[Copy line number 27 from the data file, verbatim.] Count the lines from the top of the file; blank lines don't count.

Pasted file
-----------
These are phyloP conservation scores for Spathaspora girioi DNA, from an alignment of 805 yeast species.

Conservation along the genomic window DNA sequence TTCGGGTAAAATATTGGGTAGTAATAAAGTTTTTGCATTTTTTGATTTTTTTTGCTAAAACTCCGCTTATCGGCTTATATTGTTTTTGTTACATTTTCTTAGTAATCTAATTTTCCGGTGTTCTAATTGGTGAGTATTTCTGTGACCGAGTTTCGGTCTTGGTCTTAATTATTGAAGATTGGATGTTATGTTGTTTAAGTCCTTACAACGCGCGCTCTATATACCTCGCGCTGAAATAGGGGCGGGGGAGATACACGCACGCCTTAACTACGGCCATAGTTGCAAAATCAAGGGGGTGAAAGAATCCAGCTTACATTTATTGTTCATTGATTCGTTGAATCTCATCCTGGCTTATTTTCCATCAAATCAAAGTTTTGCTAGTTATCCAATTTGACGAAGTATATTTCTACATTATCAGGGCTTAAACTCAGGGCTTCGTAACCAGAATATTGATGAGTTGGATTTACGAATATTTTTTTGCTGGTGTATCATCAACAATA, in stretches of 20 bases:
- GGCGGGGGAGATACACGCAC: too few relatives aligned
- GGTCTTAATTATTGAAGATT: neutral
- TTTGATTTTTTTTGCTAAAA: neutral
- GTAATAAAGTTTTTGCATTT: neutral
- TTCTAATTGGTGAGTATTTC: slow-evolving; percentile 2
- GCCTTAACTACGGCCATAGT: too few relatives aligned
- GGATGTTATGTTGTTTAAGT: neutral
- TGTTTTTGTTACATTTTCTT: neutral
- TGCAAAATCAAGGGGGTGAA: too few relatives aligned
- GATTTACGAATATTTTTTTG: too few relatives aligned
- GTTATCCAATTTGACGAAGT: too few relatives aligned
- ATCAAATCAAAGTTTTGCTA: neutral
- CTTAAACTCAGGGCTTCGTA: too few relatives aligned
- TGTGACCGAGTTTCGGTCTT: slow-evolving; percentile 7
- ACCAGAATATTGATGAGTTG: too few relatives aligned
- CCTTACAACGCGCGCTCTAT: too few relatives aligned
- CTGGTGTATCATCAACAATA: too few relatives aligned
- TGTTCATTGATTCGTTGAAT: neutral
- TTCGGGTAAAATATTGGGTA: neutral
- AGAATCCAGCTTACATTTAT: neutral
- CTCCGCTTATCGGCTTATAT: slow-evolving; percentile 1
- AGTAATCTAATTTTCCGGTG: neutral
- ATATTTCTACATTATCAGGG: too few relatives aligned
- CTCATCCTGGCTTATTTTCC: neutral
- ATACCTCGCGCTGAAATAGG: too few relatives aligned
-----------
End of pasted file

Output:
- ATACCTCGCGCTGAAATAGG: too few relatives aligned